“…you don’t like reading?”

Dont like readingI am a reader.  I am an avid reader.  My local library loves me!  I am constantly online, looking through reading lists, checking on my favorite authors, making lists of books to get my library to order for me, and reading.  Ha-Ha! I read – a lot. I went to the library on Friday and picked up 7 books waiting for me. I have already read 4 of them and it is only Wednesday.  There are more books waiting for me at the library!  It has become our Saturday morning errand – dropping books off and picking books up, at the local library.  Last Friday I actually had the car, so I was able to go to the library a day early; it totally messed up our Saturday! Ha-Ha!

EverybookIreadMy husband and I are becoming such old fuddy-duddies that we will go to bed NO LATER than 9:00pm, so we can lay in bed and read until at least 10:00pm every night.  And I mean EVERY night!  We hate being out late because we miss reading time.  And on rainy or snowy weekends, we cuddle up with our blankets on the couch or recliner and read.  We have chosen to watch less TV and read more.  Our youngest son, aged 15, thinks we’re a little nuts. He stays up longer than us, but comes into our room, chatting away about various things until he finally settles into bed himself.  It has become such a part of our lives, and helped our lives to be more quiet and still, that I have not felt like posting on my blog.  I would rather be reading.

LibrarybiggerthanAnd so, for now, I will blog when the mood strikes me.  It seems to me that so much of what I share somehow strikes an angry cord in people (not sure why they bother reading my blog if I do that to them) and I really don’t have all that much of an audience, so I think I will lay aside this blog for a bit.  Perhaps when I get back into it, I will have something important or worthwhile to share.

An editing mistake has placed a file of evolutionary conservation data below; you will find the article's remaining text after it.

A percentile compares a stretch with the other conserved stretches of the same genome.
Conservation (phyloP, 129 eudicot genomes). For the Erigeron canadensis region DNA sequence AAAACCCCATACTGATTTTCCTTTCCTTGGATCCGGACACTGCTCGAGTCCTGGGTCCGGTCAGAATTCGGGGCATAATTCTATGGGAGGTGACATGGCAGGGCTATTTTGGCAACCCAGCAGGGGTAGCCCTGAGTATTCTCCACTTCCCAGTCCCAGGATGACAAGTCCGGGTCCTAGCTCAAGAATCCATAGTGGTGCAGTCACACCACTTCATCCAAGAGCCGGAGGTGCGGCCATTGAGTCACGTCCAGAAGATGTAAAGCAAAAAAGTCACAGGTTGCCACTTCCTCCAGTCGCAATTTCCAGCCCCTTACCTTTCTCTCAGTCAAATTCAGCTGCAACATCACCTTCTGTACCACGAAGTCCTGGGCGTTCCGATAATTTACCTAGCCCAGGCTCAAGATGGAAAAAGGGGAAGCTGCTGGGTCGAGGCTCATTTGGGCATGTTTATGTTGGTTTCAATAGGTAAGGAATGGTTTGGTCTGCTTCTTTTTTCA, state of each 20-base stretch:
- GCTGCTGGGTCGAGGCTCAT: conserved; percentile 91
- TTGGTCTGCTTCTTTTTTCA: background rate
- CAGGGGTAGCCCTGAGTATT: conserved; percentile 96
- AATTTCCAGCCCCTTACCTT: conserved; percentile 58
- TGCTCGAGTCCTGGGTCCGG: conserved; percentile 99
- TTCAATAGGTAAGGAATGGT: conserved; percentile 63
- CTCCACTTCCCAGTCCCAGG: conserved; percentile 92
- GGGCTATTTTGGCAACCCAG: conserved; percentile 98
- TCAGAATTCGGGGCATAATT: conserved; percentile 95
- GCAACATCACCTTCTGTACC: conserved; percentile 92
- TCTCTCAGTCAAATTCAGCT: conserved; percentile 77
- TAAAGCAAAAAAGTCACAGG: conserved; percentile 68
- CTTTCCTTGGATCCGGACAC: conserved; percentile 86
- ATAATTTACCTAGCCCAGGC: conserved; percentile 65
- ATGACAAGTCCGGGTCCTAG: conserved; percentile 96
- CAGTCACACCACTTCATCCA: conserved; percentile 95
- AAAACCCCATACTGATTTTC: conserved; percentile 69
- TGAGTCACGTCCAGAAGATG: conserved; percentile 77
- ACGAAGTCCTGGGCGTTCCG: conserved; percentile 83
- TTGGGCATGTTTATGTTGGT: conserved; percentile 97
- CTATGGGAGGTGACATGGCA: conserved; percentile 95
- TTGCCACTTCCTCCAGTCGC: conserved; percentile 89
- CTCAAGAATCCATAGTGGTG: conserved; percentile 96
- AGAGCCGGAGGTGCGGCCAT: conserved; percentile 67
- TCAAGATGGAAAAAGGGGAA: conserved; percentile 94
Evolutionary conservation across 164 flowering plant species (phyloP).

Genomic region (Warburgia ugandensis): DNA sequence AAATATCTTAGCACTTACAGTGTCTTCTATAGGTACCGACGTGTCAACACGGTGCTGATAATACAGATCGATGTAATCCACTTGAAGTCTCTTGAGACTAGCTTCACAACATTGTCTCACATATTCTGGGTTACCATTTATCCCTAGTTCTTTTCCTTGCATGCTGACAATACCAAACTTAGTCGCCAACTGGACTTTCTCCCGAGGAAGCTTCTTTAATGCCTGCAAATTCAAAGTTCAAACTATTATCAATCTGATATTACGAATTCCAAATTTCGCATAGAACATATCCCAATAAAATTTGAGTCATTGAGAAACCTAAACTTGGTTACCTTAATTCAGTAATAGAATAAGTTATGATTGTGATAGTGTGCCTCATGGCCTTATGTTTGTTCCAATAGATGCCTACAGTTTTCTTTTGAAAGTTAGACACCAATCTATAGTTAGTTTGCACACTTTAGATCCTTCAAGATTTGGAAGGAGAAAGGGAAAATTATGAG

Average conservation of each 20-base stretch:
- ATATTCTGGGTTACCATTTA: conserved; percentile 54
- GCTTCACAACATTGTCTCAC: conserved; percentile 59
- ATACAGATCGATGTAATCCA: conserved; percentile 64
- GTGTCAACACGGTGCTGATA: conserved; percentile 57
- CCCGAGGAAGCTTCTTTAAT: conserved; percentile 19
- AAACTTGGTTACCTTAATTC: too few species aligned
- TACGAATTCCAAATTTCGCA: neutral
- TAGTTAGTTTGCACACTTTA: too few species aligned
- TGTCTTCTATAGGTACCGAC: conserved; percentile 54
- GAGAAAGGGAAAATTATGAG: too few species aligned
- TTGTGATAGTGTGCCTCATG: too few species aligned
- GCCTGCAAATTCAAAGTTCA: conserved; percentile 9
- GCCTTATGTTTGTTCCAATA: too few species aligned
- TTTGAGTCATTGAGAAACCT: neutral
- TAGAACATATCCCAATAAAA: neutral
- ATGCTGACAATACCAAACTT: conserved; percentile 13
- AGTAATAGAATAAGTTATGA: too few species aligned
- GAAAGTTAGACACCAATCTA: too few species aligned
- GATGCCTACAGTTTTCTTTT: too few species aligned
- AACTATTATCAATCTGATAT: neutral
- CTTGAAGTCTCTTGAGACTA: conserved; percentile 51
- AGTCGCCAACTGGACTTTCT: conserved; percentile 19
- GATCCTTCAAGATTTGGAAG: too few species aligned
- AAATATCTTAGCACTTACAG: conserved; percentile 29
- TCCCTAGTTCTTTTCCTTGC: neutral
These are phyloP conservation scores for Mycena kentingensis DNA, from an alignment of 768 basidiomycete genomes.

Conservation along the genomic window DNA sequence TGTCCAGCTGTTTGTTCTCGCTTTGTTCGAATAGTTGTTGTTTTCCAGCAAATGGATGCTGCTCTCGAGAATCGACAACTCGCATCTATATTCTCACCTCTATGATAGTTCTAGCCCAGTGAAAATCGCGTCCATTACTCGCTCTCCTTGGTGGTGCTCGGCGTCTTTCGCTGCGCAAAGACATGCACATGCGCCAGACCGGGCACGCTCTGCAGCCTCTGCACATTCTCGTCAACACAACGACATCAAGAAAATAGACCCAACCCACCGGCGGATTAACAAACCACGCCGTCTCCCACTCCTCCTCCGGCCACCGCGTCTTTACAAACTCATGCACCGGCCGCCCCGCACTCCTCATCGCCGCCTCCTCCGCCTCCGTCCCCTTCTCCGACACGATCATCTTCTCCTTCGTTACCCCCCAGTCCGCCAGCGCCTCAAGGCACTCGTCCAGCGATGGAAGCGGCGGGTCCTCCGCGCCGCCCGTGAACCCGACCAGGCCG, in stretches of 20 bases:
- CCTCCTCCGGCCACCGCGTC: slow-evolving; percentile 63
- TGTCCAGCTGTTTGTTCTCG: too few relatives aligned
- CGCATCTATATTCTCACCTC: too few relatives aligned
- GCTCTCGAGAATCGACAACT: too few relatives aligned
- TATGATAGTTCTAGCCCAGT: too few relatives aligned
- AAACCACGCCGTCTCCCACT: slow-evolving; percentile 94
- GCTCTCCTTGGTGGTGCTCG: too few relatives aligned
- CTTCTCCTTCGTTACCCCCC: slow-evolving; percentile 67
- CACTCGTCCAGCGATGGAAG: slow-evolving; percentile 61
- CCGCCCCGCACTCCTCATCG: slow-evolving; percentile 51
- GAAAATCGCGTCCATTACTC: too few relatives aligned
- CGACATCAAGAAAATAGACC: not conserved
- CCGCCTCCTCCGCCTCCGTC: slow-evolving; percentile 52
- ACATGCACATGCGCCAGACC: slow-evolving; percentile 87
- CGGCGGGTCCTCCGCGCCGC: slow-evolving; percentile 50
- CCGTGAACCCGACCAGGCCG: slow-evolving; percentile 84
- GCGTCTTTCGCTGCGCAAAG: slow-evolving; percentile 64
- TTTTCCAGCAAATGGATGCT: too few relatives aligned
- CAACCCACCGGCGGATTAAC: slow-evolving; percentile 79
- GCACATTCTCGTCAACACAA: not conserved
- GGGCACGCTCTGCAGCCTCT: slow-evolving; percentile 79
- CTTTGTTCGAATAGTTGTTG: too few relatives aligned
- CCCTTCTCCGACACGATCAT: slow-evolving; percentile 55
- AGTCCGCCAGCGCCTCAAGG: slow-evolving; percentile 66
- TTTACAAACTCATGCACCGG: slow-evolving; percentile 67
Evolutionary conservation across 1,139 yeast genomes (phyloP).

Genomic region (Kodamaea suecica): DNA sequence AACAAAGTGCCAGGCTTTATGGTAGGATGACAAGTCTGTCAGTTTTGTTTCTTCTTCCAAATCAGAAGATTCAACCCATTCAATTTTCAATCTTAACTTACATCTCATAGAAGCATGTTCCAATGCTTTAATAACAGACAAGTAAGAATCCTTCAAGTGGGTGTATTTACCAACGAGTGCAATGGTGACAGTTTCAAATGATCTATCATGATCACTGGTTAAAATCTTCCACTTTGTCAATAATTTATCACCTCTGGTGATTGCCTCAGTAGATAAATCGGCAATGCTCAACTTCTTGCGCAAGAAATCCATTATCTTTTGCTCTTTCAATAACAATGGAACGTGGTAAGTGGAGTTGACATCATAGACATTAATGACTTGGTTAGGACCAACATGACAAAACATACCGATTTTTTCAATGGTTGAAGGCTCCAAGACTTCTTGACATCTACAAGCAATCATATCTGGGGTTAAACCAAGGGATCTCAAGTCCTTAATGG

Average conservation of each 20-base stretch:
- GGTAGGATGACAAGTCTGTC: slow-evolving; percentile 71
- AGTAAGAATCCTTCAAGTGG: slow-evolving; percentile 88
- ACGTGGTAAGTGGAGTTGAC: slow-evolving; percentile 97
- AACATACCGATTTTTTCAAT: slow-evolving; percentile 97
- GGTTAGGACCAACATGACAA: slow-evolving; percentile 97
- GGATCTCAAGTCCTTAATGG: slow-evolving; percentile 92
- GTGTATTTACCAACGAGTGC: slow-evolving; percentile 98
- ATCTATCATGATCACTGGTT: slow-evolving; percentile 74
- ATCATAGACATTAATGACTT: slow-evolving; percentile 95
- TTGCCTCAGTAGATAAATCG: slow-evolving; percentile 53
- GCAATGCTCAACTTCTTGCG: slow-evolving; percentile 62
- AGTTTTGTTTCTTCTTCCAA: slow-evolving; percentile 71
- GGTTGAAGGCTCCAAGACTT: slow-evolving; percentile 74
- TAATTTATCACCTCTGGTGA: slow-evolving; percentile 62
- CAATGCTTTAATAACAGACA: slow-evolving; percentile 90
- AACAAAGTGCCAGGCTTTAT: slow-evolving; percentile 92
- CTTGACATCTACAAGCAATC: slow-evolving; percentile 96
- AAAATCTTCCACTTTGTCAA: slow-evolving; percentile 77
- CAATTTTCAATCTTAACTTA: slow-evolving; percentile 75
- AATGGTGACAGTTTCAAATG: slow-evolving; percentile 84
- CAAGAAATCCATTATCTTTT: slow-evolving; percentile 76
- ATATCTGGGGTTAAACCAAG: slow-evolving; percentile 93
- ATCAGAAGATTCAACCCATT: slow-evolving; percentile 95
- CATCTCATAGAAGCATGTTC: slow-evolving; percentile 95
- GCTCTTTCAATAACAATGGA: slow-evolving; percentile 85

TomorrowIn the meantime, I will work on keeping our plants alive this summer and eating some home-grown fruits and vegetables, and I will work on my “goodreads” list, my library list and I am also investigating e-readers.  Trust me, as a die-hard book lover, that is saying something.  But I realize how much easier my library trips would be if I could do it all online.  Then we might just have to re-arrange our Saturday mornings!

Blessings, all. Happy Summer!

EagleRivertrail

 

Advertisements

“…we hear them in our own tongues…”

 

12247844751816776100wsnaccad_feather-pen.svg.med For some reason, I have been having “writer’s block,” or at the very least a “dry spell,” in regards to my blog.  I have been reading like a crazy woman, spending time with my son and husband, and some special time with my extended family.  But I haven’t felt the urge to write much.  Not sure what is up with that.  The sunshine is glorious and things are growing, so maybe I’ve been hit with Spring Fever! Ha-Ha!

I was reading a post about a family who’s been trying to have their daughter receive communion at a local Roman Catholic parish and the priest has been denying them.  Their daughter is an infant and was baptized, chrismated, and received communion at a Melkite parish some distance away.  For their local church attendance, it seems like they are going between RC and Orthodox, as there is no Byzantine parish nearby.  It is such a hard place to be.  I have lived it.

When we relocated from So Cal to WA State up near Seattle, we were not worried about attending a Church.  We had been spoiled in So Cal by having 3 parishes, Melkite parishes, within an hour of our house in 3 different directions.  There were other Byzantine parishes within the same distance, and I lost count of the number of RC parishes around us.  But we never had to attend a Church that we were not familiar with.  We did not have to expose ourselves to other rites, or comments by other parishioners in these rites.  We were not “causing scandal” by exposing other rites to the ways of the east, or visa versa. We were safe in our own little world.